I was at Laguna Seca for the launch of the first Ninja, the 1984 GPZ900R, but after a while I got tired of circulating on the track – despite the Corkscrew, which is generally enough to keep anyone entertained. Erik Buell once explained to me that the way to take it was to “turn in just before you can see it” – thanks, Erik.

In the parking lot at the track sat another bike that was brand-new: the Voyager, Kawasaki’s attempt to match the GoldWing. I borrowed that instead of doing laps, and took off down to Big Sur. On the way I couldn’t help noticing a small, odd-looking bulge on the front guard. Apparently, the engineers working on the design of the bike had had one final meeting when it was almost complete, and asked themselves – what else can we fit? A compass! But the various electrical fields of the bike made a compass in the dash spin like the rear wheel of the Ninja – so they fitted it to the front guard and put a repeater on the dash.

The Explore is a travel bike, which is what adventure bikes need to be. Pannier frames are included in the price, but panniers aren’t. Photo: The Bear

Why am I telling you this when I’m supposed to be reviewing the CFMoto 800MT Explore? Because I suspect that the engineers updating the design of the Touring model to the Explore had a similar moment when they wondered what else they could fit to the new bike. In this case, though, the answer was not something marginal like a compass. The CFMoto 800MT Explore got everything.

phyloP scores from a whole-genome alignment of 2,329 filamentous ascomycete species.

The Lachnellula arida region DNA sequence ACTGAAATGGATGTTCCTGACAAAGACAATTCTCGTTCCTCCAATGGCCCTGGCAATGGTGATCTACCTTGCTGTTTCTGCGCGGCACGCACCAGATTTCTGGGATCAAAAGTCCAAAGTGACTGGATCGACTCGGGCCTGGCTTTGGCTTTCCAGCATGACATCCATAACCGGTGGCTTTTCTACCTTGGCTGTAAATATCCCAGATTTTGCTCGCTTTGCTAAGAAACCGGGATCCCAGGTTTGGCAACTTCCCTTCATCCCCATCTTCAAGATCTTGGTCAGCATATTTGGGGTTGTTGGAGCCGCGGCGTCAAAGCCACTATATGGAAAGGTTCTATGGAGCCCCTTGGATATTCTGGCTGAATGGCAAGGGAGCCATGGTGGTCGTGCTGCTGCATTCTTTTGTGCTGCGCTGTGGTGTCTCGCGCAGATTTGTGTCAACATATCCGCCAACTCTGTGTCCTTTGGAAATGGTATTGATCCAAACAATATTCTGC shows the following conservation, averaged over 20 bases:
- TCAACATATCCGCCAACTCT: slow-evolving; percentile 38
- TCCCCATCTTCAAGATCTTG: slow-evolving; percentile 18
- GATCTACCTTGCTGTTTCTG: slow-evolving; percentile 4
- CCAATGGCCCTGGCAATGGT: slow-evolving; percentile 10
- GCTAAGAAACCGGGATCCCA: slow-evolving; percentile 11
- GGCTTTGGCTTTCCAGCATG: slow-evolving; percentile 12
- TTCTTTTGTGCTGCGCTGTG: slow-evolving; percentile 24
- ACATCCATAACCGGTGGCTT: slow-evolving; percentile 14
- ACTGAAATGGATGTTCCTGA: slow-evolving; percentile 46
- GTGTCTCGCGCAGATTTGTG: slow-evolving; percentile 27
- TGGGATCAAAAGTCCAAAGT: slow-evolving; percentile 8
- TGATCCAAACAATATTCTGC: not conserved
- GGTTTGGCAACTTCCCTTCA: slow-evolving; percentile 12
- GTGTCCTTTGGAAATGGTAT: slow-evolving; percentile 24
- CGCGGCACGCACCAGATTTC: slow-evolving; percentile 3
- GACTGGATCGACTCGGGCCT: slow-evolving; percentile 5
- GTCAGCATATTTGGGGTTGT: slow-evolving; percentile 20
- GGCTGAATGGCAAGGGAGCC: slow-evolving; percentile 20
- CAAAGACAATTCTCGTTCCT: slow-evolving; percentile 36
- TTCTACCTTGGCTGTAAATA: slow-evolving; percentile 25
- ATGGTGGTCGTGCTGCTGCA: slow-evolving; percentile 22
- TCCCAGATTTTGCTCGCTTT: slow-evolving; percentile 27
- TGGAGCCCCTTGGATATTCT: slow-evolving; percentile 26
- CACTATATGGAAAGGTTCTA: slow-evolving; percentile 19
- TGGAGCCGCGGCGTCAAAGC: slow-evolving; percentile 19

This just as much a city bike as an adventurer. Versatility in spades. Photo: The Bear

That is not hyperbole. You could almost make a bar game out of this: the first one to name a feature that the Explore doesn’t have, wins. It won’t be an easy contest. Features range from the unexpectedly useful like the Blind Spot Detection, to the guiltily welcome like the heated seat. The Behind Radar System does not keep an eye on your posterior but instead provides “several monitoring and warning systems”, and the 8-inch Multi-Media Display shows just what can be done with a screen. Mind you, I’m not absolutely sure about the disco lights…

CFMoto began working with KTM in April 2014, when its Hangzhou factory began assembling Indian-made 200 and 390 Dukes for sale in the People’s Republic, and the association grew steadily until Hangzhou became KTM’s third global manufacturing site alongside Mattighofen and Pune. Along with that came the option of buying the rights to KTM engineering, and CFMoto retuned KTM’s 799cc LC8c parallel-twin engine for the Explore and the other MT series bikes, reducing power and optimizing for reliability. Bikes are supported by a three-year factory warranty (up from two) if the bike is serviced by an authorised dealer.

The left switchblock is where all the action is. Take some time to learn its potential. Photo: The Bear